Historically, Mali has been a nation of trade and migration. For a long time, entrepreneurial spirit was largely reflected in trade and distribution. However, a new generation of business people active in all sectors is emerging. With liberalization and privatization of public enterprises, there is a great potential for Foreign Direct Investment.
Mali has strengthened its presence in the global economy because of a strong political will to mobilize national resources and attract foreign investment.
To get involved personally, the President has established the Presidential Council for Investment (CPI), which translates into reality his desire to make Mali a preferred destination for investment, both regionally and globally.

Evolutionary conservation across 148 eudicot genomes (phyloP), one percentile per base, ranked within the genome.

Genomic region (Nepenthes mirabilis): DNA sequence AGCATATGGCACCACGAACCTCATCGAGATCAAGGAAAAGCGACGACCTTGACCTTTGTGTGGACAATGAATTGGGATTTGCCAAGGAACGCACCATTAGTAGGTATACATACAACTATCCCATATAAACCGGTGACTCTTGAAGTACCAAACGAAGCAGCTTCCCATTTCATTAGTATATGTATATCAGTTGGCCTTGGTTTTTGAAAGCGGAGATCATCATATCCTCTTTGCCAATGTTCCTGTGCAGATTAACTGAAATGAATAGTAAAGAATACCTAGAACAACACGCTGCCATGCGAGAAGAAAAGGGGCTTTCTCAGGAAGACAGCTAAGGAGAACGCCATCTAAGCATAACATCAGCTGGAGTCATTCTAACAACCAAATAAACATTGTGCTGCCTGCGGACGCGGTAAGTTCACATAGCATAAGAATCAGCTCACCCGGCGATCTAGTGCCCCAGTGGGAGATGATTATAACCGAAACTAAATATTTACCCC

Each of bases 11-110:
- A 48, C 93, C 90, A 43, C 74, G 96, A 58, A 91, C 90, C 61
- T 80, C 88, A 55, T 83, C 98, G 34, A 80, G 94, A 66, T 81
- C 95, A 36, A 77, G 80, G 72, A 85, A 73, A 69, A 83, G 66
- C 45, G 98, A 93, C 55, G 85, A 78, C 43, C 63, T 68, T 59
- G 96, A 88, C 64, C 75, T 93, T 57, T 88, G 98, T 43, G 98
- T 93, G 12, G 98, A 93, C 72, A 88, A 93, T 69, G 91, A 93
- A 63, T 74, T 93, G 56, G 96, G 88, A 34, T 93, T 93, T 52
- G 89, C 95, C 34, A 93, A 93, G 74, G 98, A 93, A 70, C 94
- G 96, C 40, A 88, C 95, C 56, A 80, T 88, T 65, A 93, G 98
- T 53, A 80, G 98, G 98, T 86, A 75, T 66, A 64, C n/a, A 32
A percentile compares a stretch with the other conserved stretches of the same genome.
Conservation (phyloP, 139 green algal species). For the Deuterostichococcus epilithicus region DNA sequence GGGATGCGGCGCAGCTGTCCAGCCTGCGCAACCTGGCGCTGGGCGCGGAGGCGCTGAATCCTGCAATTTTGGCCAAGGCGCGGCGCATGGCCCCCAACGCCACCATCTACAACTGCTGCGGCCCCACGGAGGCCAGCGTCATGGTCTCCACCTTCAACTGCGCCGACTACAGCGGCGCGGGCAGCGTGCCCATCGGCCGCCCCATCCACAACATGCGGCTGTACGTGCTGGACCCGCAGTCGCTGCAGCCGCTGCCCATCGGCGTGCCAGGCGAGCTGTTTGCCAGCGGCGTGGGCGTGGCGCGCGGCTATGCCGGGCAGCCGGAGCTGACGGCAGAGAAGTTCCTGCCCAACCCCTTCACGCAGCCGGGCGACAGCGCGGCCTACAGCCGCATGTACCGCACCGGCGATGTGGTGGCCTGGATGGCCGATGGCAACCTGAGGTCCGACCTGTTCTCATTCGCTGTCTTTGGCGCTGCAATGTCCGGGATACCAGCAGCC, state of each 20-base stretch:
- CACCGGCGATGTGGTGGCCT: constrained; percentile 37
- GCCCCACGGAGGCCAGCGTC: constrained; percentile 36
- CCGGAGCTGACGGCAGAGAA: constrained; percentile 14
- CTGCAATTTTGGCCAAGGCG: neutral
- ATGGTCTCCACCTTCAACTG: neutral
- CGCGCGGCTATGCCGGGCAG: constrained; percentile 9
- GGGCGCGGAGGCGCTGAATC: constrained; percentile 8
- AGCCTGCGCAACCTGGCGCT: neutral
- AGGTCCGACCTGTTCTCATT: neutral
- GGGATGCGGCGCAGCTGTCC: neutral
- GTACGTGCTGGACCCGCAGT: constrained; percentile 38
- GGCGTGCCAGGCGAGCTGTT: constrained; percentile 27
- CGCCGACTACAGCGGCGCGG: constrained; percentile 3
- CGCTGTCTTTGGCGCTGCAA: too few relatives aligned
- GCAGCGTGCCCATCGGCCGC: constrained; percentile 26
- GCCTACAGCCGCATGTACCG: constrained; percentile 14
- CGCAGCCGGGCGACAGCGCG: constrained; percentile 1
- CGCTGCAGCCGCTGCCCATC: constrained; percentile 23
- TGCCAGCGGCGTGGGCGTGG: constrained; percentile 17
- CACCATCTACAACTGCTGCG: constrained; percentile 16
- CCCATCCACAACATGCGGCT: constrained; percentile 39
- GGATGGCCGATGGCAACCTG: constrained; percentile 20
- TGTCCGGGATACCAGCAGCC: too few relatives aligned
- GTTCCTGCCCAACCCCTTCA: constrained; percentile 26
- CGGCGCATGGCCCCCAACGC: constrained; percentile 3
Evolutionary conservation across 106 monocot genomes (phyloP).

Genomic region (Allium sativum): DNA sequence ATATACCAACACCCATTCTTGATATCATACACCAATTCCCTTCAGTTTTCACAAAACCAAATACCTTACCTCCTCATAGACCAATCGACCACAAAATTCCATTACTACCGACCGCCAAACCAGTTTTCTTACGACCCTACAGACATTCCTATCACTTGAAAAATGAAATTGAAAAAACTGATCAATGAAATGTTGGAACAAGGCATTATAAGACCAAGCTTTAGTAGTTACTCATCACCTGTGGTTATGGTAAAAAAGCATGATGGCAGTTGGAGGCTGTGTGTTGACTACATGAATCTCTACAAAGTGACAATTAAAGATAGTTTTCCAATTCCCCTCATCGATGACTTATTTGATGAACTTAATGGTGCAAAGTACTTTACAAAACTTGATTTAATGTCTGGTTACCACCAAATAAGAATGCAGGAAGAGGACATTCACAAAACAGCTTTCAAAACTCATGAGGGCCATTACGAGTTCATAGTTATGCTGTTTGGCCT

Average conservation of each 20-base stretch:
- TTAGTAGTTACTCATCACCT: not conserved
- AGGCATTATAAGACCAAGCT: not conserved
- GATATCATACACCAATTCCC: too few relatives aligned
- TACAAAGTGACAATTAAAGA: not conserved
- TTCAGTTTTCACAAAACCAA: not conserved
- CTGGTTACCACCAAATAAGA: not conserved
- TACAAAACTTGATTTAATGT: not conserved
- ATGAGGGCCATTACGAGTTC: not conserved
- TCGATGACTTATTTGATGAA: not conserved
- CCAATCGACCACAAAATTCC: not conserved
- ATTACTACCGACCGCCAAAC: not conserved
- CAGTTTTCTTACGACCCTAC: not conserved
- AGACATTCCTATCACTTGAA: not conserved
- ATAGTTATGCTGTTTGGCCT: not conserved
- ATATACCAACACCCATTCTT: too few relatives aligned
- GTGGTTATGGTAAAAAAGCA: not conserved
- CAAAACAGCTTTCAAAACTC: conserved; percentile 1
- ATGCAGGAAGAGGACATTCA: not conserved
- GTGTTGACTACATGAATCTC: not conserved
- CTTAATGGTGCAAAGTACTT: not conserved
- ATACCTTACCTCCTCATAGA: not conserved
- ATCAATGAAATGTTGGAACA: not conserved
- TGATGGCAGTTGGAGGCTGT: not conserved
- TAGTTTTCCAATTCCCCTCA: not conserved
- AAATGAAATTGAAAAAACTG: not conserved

This advisory body, which is a forum of dialogue between the Government, domestic and foreign investors, and international institutions, aims at creating conditions conducive to investment.
The United States is one of the most dynamic trade partners. Mali and the United States share significant bilateral relations. For instance, the country is eligible for OPIC financing and insurance as well as for Exim Bank coverage on commercial loans.
Since 2002, Mali is eligible to African Growth and Opportunities Act (AGOA). In October 2005 the two countries signed an open skies agreement to spur trade, investment, tourism, and cultural exchange.
Although they have not reached their potential, trade relations between Mali and the United States have been expanding.